Trailside should serve residents and wildlife, not political motives


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Gloria Ryan, One View

As an animal lover, I was very disappointed to read about Cook County's proposed closure of Trailside Museum's animal rehab area. The county cannot afford to terminate this service with no alternate plan to offer. It's a health risk to the people of Cook County and will have a dramatic negative impact on the wildlife. In most cases, injured animals will now be forced to die inhumanely in the care of families who want to care for them but don't have the knowledge to do it. And there is always the possibility of a disease carrier being released back into the wild unless under the supervision of a trained wildlife specialist.

For at least 50 years Virginia Moe did incredible work at Trailside as its director and the place was a popular one for all who live in the area. Everyone around knew Miss Moe. Residents knew they could bring injured wildlife and lost pets to Trailside and the animals would be rehabilitated, and given a new lease on life.

Miss Moe died in 1991. The last wildlife rehabilitation specialist retired in 2003. Now residents know better than to take an animal there because almost every creature brought there will most certainly meet death by lethal injection. Since 2003, 80 percent of the animals that have been accepted at Trailside either died or were euthanized at Trailside, according to Trailside's own records. Up until 2003, when there were wildlife specialists employed at Trailside, the figure was 50 percent or lower. Clearly the animals only survived with wildlife specialist help, not the biologists who now run the facility and are not qualified or not interested.

Last fall things seemed to be looking up for bringing the animal rehab function at Trailside back to life. A group of dedicated people led by Jane and John Morocco put several years' effort into forming a public/private foundation just to focus on supporting the rehabilitation area of Trailside. The group worked closely with the county officials, such as Forest Preserve Superintendent Steve Bylina, to create a proposal that would work. Then in November, the rug was pulled from under Morocco's group when Cook County President John Stroger met with the group to say he would not support the plan. And all this was done in a private meeting so no press was there to cover it.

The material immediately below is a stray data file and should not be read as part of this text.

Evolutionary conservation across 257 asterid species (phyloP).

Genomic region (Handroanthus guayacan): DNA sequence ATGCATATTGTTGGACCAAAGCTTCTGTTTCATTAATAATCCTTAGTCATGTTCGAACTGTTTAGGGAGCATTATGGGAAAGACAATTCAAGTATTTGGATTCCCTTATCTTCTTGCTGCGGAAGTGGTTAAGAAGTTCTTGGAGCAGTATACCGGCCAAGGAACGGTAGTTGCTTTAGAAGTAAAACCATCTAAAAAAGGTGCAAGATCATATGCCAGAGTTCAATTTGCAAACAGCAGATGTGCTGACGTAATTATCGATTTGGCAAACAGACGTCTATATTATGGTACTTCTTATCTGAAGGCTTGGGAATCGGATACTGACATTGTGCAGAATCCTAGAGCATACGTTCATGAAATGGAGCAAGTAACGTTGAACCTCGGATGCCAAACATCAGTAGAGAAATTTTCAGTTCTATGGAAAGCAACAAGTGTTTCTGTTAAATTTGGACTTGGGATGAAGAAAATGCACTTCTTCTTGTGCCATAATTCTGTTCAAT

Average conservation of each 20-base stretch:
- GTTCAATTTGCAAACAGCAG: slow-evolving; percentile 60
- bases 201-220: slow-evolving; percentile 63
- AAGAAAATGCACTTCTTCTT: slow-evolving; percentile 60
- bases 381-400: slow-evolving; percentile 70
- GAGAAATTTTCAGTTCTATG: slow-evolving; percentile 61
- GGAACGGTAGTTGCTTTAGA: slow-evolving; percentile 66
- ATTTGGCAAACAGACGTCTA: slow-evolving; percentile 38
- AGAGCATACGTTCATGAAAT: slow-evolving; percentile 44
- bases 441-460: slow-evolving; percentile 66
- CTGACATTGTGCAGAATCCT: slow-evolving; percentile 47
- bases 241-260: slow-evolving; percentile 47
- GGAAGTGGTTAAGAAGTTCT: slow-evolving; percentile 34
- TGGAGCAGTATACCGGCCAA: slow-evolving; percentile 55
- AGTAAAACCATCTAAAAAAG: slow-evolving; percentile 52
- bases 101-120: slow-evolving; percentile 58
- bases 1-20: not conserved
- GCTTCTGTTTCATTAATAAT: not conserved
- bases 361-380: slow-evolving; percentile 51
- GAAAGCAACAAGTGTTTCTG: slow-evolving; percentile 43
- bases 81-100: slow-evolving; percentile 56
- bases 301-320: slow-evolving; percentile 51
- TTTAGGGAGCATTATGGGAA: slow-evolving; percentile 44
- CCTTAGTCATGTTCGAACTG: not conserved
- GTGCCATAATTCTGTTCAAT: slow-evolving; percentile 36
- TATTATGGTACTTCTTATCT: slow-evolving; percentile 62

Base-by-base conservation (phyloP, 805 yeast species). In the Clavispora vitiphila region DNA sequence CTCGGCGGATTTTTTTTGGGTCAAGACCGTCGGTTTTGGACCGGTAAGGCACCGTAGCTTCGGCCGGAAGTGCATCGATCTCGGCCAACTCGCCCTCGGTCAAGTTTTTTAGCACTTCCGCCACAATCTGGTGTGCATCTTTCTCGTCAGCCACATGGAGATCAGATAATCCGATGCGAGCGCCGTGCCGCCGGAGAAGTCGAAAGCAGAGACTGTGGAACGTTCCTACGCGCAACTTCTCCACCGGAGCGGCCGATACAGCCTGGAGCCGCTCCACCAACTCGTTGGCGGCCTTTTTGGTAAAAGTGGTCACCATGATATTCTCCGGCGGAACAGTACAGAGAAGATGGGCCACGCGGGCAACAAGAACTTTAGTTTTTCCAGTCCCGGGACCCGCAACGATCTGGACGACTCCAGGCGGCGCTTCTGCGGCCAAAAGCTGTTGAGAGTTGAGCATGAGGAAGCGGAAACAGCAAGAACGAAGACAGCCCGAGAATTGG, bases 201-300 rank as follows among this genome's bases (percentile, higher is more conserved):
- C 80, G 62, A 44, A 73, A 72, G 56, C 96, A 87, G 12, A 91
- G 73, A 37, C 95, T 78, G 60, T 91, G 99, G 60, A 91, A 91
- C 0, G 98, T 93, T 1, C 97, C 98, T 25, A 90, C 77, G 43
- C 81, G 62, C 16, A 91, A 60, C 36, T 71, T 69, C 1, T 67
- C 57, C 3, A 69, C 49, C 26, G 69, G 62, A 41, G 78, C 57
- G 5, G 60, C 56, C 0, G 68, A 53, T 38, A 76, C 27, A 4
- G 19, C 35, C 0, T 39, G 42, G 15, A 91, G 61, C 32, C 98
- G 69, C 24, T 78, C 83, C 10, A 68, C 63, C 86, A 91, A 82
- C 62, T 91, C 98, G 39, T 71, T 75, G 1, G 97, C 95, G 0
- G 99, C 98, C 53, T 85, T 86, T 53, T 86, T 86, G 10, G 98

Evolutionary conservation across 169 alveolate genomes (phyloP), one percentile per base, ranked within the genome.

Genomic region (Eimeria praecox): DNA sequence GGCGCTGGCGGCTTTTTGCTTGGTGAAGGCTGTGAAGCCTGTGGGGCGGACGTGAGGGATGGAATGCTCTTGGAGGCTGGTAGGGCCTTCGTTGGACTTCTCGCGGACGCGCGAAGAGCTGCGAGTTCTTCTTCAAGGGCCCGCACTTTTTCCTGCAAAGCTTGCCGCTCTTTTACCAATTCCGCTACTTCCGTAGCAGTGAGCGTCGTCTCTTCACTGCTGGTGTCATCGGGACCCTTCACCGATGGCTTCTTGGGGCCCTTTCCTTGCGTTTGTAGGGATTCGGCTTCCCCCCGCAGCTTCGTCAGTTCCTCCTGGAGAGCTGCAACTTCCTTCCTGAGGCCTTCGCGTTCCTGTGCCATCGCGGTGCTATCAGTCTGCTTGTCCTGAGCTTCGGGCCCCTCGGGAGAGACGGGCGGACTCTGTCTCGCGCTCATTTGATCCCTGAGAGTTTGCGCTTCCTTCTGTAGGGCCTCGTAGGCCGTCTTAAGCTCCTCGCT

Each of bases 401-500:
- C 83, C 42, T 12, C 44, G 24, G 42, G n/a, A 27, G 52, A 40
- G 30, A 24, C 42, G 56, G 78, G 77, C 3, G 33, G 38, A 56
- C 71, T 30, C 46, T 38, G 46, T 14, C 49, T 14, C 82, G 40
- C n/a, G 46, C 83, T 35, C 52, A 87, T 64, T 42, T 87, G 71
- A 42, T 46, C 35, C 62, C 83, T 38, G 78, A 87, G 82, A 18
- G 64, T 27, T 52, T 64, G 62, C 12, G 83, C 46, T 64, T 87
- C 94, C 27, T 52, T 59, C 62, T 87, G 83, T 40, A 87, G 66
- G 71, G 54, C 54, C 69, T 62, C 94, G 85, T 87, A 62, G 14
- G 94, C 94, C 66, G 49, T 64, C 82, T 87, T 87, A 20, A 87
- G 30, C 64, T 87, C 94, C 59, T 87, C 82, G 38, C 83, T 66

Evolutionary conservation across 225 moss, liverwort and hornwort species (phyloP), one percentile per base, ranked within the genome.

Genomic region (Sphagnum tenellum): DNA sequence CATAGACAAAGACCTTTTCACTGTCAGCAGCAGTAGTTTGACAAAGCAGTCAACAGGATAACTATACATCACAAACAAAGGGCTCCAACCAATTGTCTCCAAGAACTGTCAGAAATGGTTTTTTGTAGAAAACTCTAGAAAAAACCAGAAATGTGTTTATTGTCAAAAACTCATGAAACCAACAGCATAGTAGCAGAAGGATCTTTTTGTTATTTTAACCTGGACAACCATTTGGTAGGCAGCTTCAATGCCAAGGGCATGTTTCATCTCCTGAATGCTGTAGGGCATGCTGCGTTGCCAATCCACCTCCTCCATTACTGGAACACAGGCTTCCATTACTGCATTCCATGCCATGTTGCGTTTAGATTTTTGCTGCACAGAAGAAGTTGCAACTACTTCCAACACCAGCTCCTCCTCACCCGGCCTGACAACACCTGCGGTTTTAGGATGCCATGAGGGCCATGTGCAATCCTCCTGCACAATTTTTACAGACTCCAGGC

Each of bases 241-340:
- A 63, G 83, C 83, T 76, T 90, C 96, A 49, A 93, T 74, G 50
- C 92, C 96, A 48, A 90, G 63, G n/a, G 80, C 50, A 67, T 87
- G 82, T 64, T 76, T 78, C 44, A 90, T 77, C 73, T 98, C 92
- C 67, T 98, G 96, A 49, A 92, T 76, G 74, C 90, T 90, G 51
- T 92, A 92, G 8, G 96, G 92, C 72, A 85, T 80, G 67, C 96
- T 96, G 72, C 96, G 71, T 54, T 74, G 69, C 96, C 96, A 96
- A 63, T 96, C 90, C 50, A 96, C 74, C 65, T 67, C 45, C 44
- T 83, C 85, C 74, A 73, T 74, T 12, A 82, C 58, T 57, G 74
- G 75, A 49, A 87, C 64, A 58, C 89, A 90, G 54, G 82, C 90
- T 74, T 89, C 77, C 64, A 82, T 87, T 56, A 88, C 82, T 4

Why was this important proposal killed by Stroger? To transform the center into a stronger educational facility, says Forest Preserve spokesman Steve Mayberry. Why would killing the rehab facility make it a stronger educational experience? Seems that it would reduce the value of the educational experience. What is the purpose of making Trailside only an educational destination minus the live animals? Aren't the live animals the reason so many families and schools made trips there? There is a wonderful opportunity here to teach compassion for animals to our children and to all people. Wildlife rehab provides us with hard facts and scientific data on how humans are affecting the creatures that share the earth with us. We have a unique educational opportunity when rehabilitating wildlife.

James Chelsvig, Trailside's director, has stated that the animal rehab program was "an inefficient use of resources." Why? When is taking care of injured animals a waste of resources? Would anyone ever say the Rehabilitation Institute of Chicago, which treats injured people, is a waste?

What's missing is the lack of respect we have as a society for wildlife and animals. We love our Disney animal movies, and we can even tolerate documentaries like March of the Penguins. But when it's in our backyard, we say "No, taking care of wildlife that live in our county is a waste of resources." Shame on you, Mr. Chelsvig, who should be a wildlife advocate, and most of all, shame on you, Mr. Stroger.

Even in the Feb. 8 Wednesday Journal, the editorial recommended education, not rehab. Why? There is a state-of-the-art wildlife rehab clinic already set up on the premises. Why should this rehab function be moved to another place in Thatcher Woods as the Journal suggests? Isn't part of the educational experience to observe wildlife being helped? Why doesn't the education part go hand in hand with the rehab? It seems the Journal really did not do their homework here.

People already know Trailside and have wonderful memories of it as a wildlife rehab facility in addition to its educational aspects. Don't people in the area want to celebrate the memory of Virginia Moe and her work for the welfare of wildlife?

We need the unique facility that Trailside has been for the past 70 years; there is nothing that can replace it.

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